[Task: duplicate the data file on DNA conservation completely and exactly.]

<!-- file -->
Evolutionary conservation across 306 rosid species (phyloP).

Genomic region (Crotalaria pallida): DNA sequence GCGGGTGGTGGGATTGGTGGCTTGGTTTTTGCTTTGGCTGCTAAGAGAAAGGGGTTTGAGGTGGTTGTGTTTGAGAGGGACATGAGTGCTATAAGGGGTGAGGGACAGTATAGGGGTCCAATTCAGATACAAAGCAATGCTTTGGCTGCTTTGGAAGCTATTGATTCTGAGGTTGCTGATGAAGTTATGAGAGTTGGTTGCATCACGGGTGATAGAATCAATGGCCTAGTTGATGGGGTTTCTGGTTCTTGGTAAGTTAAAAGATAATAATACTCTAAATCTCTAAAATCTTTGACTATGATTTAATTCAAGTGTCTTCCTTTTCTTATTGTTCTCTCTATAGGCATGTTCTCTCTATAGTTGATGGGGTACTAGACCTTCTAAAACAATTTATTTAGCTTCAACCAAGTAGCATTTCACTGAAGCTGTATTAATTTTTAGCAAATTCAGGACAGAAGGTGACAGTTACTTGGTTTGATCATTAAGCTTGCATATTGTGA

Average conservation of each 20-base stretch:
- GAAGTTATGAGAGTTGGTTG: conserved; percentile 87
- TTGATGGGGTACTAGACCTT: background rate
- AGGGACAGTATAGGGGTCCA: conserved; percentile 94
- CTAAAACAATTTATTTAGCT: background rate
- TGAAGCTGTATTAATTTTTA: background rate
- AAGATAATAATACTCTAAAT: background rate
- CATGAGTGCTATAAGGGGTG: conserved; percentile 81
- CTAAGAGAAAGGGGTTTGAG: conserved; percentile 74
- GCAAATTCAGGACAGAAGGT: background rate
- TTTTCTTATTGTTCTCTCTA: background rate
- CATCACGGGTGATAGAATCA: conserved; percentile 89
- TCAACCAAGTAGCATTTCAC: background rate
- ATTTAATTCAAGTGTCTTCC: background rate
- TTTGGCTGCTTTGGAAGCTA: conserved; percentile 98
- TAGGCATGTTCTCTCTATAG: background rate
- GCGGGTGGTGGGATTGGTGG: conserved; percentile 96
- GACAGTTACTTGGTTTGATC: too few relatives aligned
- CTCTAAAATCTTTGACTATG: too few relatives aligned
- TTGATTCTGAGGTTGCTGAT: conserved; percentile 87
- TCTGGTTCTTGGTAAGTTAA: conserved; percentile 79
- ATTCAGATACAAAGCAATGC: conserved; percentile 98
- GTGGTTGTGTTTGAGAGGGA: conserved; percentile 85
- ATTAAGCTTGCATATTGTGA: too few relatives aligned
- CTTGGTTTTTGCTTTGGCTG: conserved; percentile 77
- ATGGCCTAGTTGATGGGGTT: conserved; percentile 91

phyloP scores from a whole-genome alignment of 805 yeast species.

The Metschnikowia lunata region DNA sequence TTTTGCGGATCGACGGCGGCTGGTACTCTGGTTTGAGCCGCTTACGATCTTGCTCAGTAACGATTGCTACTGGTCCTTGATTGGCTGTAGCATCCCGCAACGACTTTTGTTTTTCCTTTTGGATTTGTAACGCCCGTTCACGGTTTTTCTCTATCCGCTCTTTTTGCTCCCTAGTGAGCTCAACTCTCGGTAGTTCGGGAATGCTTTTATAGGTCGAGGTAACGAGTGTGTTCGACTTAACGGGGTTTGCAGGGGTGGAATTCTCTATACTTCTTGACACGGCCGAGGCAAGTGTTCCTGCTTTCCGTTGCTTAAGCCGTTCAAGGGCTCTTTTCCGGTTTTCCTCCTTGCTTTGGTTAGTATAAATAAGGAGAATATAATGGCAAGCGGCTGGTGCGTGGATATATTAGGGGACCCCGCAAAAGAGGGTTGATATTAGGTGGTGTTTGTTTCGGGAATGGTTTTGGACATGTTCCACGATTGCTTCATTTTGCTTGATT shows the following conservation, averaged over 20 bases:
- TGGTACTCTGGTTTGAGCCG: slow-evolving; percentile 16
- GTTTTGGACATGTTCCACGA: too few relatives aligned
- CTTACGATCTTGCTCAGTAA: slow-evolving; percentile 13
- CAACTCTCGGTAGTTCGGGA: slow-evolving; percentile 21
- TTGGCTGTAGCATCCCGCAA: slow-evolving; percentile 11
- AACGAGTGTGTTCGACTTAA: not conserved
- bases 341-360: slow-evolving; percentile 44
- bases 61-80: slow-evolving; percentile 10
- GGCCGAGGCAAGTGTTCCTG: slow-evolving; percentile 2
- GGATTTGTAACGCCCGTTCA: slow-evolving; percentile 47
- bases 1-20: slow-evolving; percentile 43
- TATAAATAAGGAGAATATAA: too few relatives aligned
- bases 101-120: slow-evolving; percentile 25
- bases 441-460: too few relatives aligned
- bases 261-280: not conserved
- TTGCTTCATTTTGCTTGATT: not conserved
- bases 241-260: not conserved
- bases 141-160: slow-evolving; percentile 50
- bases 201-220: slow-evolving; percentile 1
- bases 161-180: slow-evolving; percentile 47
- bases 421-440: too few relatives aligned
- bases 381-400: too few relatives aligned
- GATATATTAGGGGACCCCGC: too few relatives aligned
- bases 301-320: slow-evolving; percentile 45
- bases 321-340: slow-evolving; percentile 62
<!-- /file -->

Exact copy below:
Evolutionary conservation across 306 rosid species (phyloP).

Genomic region (Crotalaria pallida): DNA sequence GCGGGTGGTGGGATTGGTGGCTTGGTTTTTGCTTTGGCTGCTAAGAGAAAGGGGTTTGAGGTGGTTGTGTTTGAGAGGGACATGAGTGCTATAAGGGGTGAGGGACAGTATAGGGGTCCAATTCAGATACAAAGCAATGCTTTGGCTGCTTTGGAAGCTATTGATTCTGAGGTTGCTGATGAAGTTATGAGAGTTGGTTGCATCACGGGTGATAGAATCAATGGCCTAGTTGATGGGGTTTCTGGTTCTTGGTAAGTTAAAAGATAATAATACTCTAAATCTCTAAAATCTTTGACTATGATTTAATTCAAGTGTCTTCCTTTTCTTATTGTTCTCTCTATAGGCATGTTCTCTCTATAGTTGATGGGGTACTAGACCTTCTAAAACAATTTATTTAGCTTCAACCAAGTAGCATTTCACTGAAGCTGTATTAATTTTTAGCAAATTCAGGACAGAAGGTGACAGTTACTTGGTTTGATCATTAAGCTTGCATATTGTGA

Average conservation of each 20-base stretch:
- GAAGTTATGAGAGTTGGTTG: conserved; percentile 87
- TTGATGGGGTACTAGACCTT: background rate
- AGGGACAGTATAGGGGTCCA: conserved; percentile 94
- CTAAAACAATTTATTTAGCT: background rate
- TGAAGCTGTATTAATTTTTA: background rate
- AAGATAATAATACTCTAAAT: background rate
- CATGAGTGCTATAAGGGGTG: conserved; percentile 81
- CTAAGAGAAAGGGGTTTGAG: conserved; percentile 74
- GCAAATTCAGGACAGAAGGT: background rate
- TTTTCTTATTGTTCTCTCTA: background rate
- CATCACGGGTGATAGAATCA: conserved; percentile 89
- TCAACCAAGTAGCATTTCAC: background rate
- ATTTAATTCAAGTGTCTTCC: background rate
- TTTGGCTGCTTTGGAAGCTA: conserved; percentile 98
- TAGGCATGTTCTCTCTATAG: background rate
- GCGGGTGGTGGGATTGGTGG: conserved; percentile 96
- GACAGTTACTTGGTTTGATC: too few relatives aligned
- CTCTAAAATCTTTGACTATG: too few relatives aligned
- TTGATTCTGAGGTTGCTGAT: conserved; percentile 87
- TCTGGTTCTTGGTAAGTTAA: conserved; percentile 79
- ATTCAGATACAAAGCAATGC: conserved; percentile 98
- GTGGTTGTGTTTGAGAGGGA: conserved; percentile 85
- ATTAAGCTTGCATATTGTGA: too few relatives aligned
- CTTGGTTTTTGCTTTGGCTG: conserved; percentile 77
- ATGGCCTAGTTGATGGGGTT: conserved; percentile 91

phyloP scores from a whole-genome alignment of 805 yeast species.

The Metschnikowia lunata region DNA sequence TTTTGCGGATCGACGGCGGCTGGTACTCTGGTTTGAGCCGCTTACGATCTTGCTCAGTAACGATTGCTACTGGTCCTTGATTGGCTGTAGCATCCCGCAACGACTTTTGTTTTTCCTTTTGGATTTGTAACGCCCGTTCACGGTTTTTCTCTATCCGCTCTTTTTGCTCCCTAGTGAGCTCAACTCTCGGTAGTTCGGGAATGCTTTTATAGGTCGAGGTAACGAGTGTGTTCGACTTAACGGGGTTTGCAGGGGTGGAATTCTCTATACTTCTTGACACGGCCGAGGCAAGTGTTCCTGCTTTCCGTTGCTTAAGCCGTTCAAGGGCTCTTTTCCGGTTTTCCTCCTTGCTTTGGTTAGTATAAATAAGGAGAATATAATGGCAAGCGGCTGGTGCGTGGATATATTAGGGGACCCCGCAAAAGAGGGTTGATATTAGGTGGTGTTTGTTTCGGGAATGGTTTTGGACATGTTCCACGATTGCTTCATTTTGCTTGATT shows the following conservation, averaged over 20 bases:
- TGGTACTCTGGTTTGAGCCG: slow-evolving; percentile 16
- GTTTTGGACATGTTCCACGA: too few relatives aligned
- CTTACGATCTTGCTCAGTAA: slow-evolving; percentile 13
- CAACTCTCGGTAGTTCGGGA: slow-evolving; percentile 21
- TTGGCTGTAGCATCCCGCAA: slow-evolving; percentile 11
- AACGAGTGTGTTCGACTTAA: not conserved
- bases 341-360: slow-evolving; percentile 44
- bases 61-80: slow-evolving; percentile 10
- GGCCGAGGCAAGTGTTCCTG: slow-evolving; percentile 2
- GGATTTGTAACGCCCGTTCA: slow-evolving; percentile 47
- bases 1-20: slow-evolving; percentile 43
- TATAAATAAGGAGAATATAA: too few relatives aligned
- bases 101-120: slow-evolving; percentile 25
- bases 441-460: too few relatives aligned
- bases 261-280: not conserved
- TTGCTTCATTTTGCTTGATT: not conserved
- bases 241-260: not conserved
- bases 141-160: slow-evolving; percentile 50
- bases 201-220: slow-evolving; percentile 1
- bases 161-180: slow-evolving; percentile 47
- bases 421-440: too few relatives aligned
- bases 381-400: too few relatives aligned
- GATATATTAGGGGACCCCGC: too few relatives aligned
- bases 301-320: slow-evolving; percentile 45
- bases 321-340: slow-evolving; percentile 62